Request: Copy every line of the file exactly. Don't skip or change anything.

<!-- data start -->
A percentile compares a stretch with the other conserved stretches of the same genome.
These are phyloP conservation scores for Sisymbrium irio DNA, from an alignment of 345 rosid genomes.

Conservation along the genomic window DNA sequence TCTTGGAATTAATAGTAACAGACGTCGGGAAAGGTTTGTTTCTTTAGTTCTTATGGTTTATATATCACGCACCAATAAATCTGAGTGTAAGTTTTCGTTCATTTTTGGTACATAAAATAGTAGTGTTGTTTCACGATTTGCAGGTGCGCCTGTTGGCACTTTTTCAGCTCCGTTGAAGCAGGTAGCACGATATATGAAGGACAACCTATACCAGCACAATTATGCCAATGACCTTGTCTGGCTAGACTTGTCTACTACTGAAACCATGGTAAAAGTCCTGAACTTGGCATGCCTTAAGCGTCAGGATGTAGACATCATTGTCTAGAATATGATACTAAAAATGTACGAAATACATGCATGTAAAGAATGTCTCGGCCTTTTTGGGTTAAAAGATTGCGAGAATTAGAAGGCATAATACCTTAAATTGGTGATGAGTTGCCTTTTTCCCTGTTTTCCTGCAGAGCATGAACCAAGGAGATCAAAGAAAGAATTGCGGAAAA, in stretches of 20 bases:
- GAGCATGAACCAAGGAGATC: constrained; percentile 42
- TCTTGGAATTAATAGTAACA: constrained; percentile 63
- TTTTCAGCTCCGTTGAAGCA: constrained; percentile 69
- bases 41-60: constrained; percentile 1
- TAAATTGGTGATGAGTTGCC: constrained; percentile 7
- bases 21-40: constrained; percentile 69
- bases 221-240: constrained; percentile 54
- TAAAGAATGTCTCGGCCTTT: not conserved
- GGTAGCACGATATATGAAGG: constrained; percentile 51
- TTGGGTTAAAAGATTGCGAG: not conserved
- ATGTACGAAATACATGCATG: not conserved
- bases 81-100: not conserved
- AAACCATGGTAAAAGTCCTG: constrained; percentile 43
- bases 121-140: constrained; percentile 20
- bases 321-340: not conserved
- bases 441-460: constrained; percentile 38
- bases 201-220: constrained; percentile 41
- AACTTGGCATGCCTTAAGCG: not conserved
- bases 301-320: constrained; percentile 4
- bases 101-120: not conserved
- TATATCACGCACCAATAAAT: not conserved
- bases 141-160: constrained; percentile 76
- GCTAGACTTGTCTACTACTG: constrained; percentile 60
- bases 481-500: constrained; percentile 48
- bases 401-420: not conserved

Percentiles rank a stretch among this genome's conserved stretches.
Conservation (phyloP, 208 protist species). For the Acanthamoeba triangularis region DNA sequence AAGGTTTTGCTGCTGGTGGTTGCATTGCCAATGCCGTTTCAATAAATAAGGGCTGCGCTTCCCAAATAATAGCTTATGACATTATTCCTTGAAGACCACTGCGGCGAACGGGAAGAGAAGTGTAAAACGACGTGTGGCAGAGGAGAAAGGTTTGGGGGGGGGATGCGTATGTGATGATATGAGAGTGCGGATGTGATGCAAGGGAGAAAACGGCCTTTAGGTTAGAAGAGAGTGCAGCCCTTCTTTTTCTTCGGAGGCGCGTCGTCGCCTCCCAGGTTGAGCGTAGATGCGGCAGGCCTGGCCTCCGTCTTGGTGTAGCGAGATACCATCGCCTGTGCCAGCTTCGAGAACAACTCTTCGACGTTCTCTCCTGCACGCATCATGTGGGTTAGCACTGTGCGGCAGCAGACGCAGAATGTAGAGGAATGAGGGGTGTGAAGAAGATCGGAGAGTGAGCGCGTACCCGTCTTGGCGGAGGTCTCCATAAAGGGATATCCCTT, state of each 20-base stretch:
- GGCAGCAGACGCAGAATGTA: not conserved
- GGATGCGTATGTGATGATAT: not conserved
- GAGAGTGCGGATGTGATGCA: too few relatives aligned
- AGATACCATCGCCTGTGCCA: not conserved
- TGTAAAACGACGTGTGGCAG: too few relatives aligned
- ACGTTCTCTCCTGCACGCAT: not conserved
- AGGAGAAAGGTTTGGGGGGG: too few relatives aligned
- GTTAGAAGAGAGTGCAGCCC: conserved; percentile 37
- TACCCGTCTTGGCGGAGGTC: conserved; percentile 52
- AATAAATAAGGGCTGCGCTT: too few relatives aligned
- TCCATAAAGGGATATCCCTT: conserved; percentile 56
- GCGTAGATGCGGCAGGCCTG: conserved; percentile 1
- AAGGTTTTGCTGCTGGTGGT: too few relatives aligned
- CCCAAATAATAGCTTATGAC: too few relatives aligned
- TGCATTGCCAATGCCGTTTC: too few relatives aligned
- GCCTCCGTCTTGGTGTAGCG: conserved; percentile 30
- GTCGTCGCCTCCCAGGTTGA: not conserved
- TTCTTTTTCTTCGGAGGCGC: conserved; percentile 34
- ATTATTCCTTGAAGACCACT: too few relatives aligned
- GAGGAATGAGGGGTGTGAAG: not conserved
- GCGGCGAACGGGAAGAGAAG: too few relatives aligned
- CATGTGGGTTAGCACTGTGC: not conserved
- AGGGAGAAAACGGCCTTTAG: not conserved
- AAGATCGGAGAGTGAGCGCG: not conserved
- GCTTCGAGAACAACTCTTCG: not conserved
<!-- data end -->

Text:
A percentile compares a stretch with the other conserved stretches of the same genome.
These are phyloP conservation scores for Sisymbrium irio DNA, from an alignment of 345 rosid genomes.

Conservation along the genomic window DNA sequence TCTTGGAATTAATAGTAACAGACGTCGGGAAAGGTTTGTTTCTTTAGTTCTTATGGTTTATATATCACGCACCAATAAATCTGAGTGTAAGTTTTCGTTCATTTTTGGTACATAAAATAGTAGTGTTGTTTCACGATTTGCAGGTGCGCCTGTTGGCACTTTTTCAGCTCCGTTGAAGCAGGTAGCACGATATATGAAGGACAACCTATACCAGCACAATTATGCCAATGACCTTGTCTGGCTAGACTTGTCTACTACTGAAACCATGGTAAAAGTCCTGAACTTGGCATGCCTTAAGCGTCAGGATGTAGACATCATTGTCTAGAATATGATACTAAAAATGTACGAAATACATGCATGTAAAGAATGTCTCGGCCTTTTTGGGTTAAAAGATTGCGAGAATTAGAAGGCATAATACCTTAAATTGGTGATGAGTTGCCTTTTTCCCTGTTTTCCTGCAGAGCATGAACCAAGGAGATCAAAGAAAGAATTGCGGAAAA, in stretches of 20 bases:
- GAGCATGAACCAAGGAGATC: constrained; percentile 42
- TCTTGGAATTAATAGTAACA: constrained; percentile 63
- TTTTCAGCTCCGTTGAAGCA: constrained; percentile 69
- bases 41-60: constrained; percentile 1
- TAAATTGGTGATGAGTTGCC: constrained; percentile 7
- bases 21-40: constrained; percentile 69
- bases 221-240: constrained; percentile 54
- TAAAGAATGTCTCGGCCTTT: not conserved
- GGTAGCACGATATATGAAGG: constrained; percentile 51
- TTGGGTTAAAAGATTGCGAG: not conserved
- ATGTACGAAATACATGCATG: not conserved
- bases 81-100: not conserved
- AAACCATGGTAAAAGTCCTG: constrained; percentile 43
- bases 121-140: constrained; percentile 20
- bases 321-340: not conserved
- bases 441-460: constrained; percentile 38
- bases 201-220: constrained; percentile 41
- AACTTGGCATGCCTTAAGCG: not conserved
- bases 301-320: constrained; percentile 4
- bases 101-120: not conserved
- TATATCACGCACCAATAAAT: not conserved
- bases 141-160: constrained; percentile 76
- GCTAGACTTGTCTACTACTG: constrained; percentile 60
- bases 481-500: constrained; percentile 48
- bases 401-420: not conserved

Percentiles rank a stretch among this genome's conserved stretches.
Conservation (phyloP, 208 protist species). For the Acanthamoeba triangularis region DNA sequence AAGGTTTTGCTGCTGGTGGTTGCATTGCCAATGCCGTTTCAATAAATAAGGGCTGCGCTTCCCAAATAATAGCTTATGACATTATTCCTTGAAGACCACTGCGGCGAACGGGAAGAGAAGTGTAAAACGACGTGTGGCAGAGGAGAAAGGTTTGGGGGGGGGATGCGTATGTGATGATATGAGAGTGCGGATGTGATGCAAGGGAGAAAACGGCCTTTAGGTTAGAAGAGAGTGCAGCCCTTCTTTTTCTTCGGAGGCGCGTCGTCGCCTCCCAGGTTGAGCGTAGATGCGGCAGGCCTGGCCTCCGTCTTGGTGTAGCGAGATACCATCGCCTGTGCCAGCTTCGAGAACAACTCTTCGACGTTCTCTCCTGCACGCATCATGTGGGTTAGCACTGTGCGGCAGCAGACGCAGAATGTAGAGGAATGAGGGGTGTGAAGAAGATCGGAGAGTGAGCGCGTACCCGTCTTGGCGGAGGTCTCCATAAAGGGATATCCCTT, state of each 20-base stretch:
- GGCAGCAGACGCAGAATGTA: not conserved
- GGATGCGTATGTGATGATAT: not conserved
- GAGAGTGCGGATGTGATGCA: too few relatives aligned
- AGATACCATCGCCTGTGCCA: not conserved
- TGTAAAACGACGTGTGGCAG: too few relatives aligned
- ACGTTCTCTCCTGCACGCAT: not conserved
- AGGAGAAAGGTTTGGGGGGG: too few relatives aligned
- GTTAGAAGAGAGTGCAGCCC: conserved; percentile 37
- TACCCGTCTTGGCGGAGGTC: conserved; percentile 52
- AATAAATAAGGGCTGCGCTT: too few relatives aligned
- TCCATAAAGGGATATCCCTT: conserved; percentile 56
- GCGTAGATGCGGCAGGCCTG: conserved; percentile 1
- AAGGTTTTGCTGCTGGTGGT: too few relatives aligned
- CCCAAATAATAGCTTATGAC: too few relatives aligned
- TGCATTGCCAATGCCGTTTC: too few relatives aligned
- GCCTCCGTCTTGGTGTAGCG: conserved; percentile 30
- GTCGTCGCCTCCCAGGTTGA: not conserved
- TTCTTTTTCTTCGGAGGCGC: conserved; percentile 34
- ATTATTCCTTGAAGACCACT: too few relatives aligned
- GAGGAATGAGGGGTGTGAAG: not conserved
- GCGGCGAACGGGAAGAGAAG: too few relatives aligned
- CATGTGGGTTAGCACTGTGC: not conserved
- AGGGAGAAAACGGCCTTTAG: not conserved
- AAGATCGGAGAGTGAGCGCG: not conserved
- GCTTCGAGAACAACTCTTCG: not conserved